It’s import to use a sunscreen with the right SPF level for your skin and to apply it often.
Botox, fillers, and other injectable treatments can make your skin look great– but not your wallet.
Many doctors still believe that screening and vitamin D supplements are important for good health.
With summer around the corner, it is also the season for sun screen. But how protected you are can depend on a variety of factors.
The unofficial start of summer serves as an annual reminder to use sunscreen whenever you head outdoors.
To help cut through the confusion skin care experts pointed out five ingredients that should be on everyone’s shopping list.
If you have spent time in the sun this summer chances are you’ve lathered up with lotions, sprays, and oils to keep your skin healthy; but, what if all you needed was a pill?
Actinic keratoses look like red, scaly patches and are usually found on sun-exposed skin like backs of hands, balding scalps, ears, and the face. The keratoses can usually be frozen off with liquid nitrogen, but they could signal a more serious problem.
Now that sun exposure is considered a cancer risk on the same level with tobacco and asbestos, it’s time to get serious about protecting yourself.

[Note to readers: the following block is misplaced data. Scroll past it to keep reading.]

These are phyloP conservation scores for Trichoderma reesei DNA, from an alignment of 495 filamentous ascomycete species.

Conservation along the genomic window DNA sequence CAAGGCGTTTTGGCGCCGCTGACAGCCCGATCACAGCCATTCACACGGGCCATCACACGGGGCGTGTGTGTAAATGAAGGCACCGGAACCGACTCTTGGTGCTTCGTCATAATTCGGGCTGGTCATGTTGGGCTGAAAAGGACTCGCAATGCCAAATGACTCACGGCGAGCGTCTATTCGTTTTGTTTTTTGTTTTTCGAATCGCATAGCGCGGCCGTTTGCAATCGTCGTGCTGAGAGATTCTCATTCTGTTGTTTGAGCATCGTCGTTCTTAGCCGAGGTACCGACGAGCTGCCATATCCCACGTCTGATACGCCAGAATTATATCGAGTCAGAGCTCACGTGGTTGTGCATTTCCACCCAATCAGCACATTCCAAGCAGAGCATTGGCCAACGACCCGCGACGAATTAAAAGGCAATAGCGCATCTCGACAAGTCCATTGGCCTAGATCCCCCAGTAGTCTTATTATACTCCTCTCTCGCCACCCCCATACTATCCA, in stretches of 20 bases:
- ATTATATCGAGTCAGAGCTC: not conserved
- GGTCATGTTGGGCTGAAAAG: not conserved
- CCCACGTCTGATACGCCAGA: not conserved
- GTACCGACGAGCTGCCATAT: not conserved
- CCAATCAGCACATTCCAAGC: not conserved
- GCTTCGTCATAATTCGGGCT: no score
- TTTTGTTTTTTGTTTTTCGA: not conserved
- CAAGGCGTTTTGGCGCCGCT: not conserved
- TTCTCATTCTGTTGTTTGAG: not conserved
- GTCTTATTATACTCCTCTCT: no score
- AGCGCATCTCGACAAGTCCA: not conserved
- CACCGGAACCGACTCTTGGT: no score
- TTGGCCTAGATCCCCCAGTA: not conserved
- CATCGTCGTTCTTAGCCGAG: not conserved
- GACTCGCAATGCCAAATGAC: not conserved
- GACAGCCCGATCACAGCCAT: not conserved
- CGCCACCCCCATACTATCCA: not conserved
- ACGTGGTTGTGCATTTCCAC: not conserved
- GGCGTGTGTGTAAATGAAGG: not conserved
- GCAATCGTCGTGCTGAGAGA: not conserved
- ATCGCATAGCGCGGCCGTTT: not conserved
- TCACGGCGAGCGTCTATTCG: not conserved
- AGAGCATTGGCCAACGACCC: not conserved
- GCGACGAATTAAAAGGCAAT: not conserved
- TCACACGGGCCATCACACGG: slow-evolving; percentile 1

Sen. Charles Schumer, speaking in Bryant Park, said there are highly advanced sunscreens available around the world, but said the federal Food and Drug Administration still has not approved them for use in the U.S.
As the weather heats up and sun worshipers flock to the beach, people are relying on sunscreen to keep them from getting burned. But what many people don’t know is that some sunscreens expire.
A Massachusetts man who was applying sunscreen to protect himself from a nasty burn got anything but the intended result.
Summer is the time for fun in the sun. But you’ll enjoy it a whole lot more if you protect your skin with these helpful tips.
The FDA will require manufacturers to test sunscreens for protection against both types of ultraviolet rays. UVB rays cause burning, UVA rays cause wrinkling, and both cause cancer.
Most people probably don’t know how long a bottle of sunscreen has been sitting on a store’s shelf, but it’s been for more than two years, the product will no longer protect your skin from sun burns and skin cancer.